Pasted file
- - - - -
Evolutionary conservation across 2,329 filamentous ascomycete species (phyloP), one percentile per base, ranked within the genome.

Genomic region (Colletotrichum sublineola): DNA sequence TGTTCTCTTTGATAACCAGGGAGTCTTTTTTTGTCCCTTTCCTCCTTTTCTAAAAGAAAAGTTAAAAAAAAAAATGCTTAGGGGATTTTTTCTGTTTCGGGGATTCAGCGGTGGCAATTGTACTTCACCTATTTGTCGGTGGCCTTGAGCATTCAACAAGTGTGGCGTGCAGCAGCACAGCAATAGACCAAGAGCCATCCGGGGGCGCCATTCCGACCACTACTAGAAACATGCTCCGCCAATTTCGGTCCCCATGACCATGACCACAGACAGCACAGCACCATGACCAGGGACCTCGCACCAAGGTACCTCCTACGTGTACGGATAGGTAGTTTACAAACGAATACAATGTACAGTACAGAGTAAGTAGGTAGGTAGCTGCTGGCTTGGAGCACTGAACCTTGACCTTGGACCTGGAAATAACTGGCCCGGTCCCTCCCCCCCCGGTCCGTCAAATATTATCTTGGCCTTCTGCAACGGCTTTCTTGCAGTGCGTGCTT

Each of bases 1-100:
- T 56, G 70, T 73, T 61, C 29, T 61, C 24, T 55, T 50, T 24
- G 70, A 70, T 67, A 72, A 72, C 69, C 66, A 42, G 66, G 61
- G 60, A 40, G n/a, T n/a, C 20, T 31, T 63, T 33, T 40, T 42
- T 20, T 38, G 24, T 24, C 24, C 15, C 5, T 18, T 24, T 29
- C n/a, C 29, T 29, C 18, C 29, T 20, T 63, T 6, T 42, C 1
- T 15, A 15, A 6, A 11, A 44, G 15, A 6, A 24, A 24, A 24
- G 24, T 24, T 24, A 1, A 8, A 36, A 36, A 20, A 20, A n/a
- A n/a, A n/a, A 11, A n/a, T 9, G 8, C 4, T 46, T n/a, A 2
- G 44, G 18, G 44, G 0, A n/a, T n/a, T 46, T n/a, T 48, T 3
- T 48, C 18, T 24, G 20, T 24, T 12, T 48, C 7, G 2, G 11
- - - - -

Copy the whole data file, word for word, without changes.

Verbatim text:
Evolutionary conservation across 2,329 filamentous ascomycete species (phyloP), one percentile per base, ranked within the genome.

Genomic region (Colletotrichum sublineola): DNA sequence TGTTCTCTTTGATAACCAGGGAGTCTTTTTTTGTCCCTTTCCTCCTTTTCTAAAAGAAAAGTTAAAAAAAAAAATGCTTAGGGGATTTTTTCTGTTTCGGGGATTCAGCGGTGGCAATTGTACTTCACCTATTTGTCGGTGGCCTTGAGCATTCAACAAGTGTGGCGTGCAGCAGCACAGCAATAGACCAAGAGCCATCCGGGGGCGCCATTCCGACCACTACTAGAAACATGCTCCGCCAATTTCGGTCCCCATGACCATGACCACAGACAGCACAGCACCATGACCAGGGACCTCGCACCAAGGTACCTCCTACGTGTACGGATAGGTAGTTTACAAACGAATACAATGTACAGTACAGAGTAAGTAGGTAGGTAGCTGCTGGCTTGGAGCACTGAACCTTGACCTTGGACCTGGAAATAACTGGCCCGGTCCCTCCCCCCCCGGTCCGTCAAATATTATCTTGGCCTTCTGCAACGGCTTTCTTGCAGTGCGTGCTT

Each of bases 1-100:
- T 56, G 70, T 73, T 61, C 29, T 61, C 24, T 55, T 50, T 24
- G 70, A 70, T 67, A 72, A 72, C 69, C 66, A 42, G 66, G 61
- G 60, A 40, G n/a, T n/a, C 20, T 31, T 63, T 33, T 40, T 42
- T 20, T 38, G 24, T 24, C 24, C 15, C 5, T 18, T 24, T 29
- C n/a, C 29, T 29, C 18, C 29, T 20, T 63, T 6, T 42, C 1
- T 15, A 15, A 6, A 11, A 44, G 15, A 6, A 24, A 24, A 24
- G 24, T 24, T 24, A 1, A 8, A 36, A 36, A 20, A 20, A n/a
- A n/a, A n/a, A 11, A n/a, T 9, G 8, C 4, T 46, T n/a, A 2
- G 44, G 18, G 44, G 0, A n/a, T n/a, T 46, T n/a, T 48, T 3
- T 48, C 18, T 24, G 20, T 24, T 12, T 48, C 7, G 2, G 11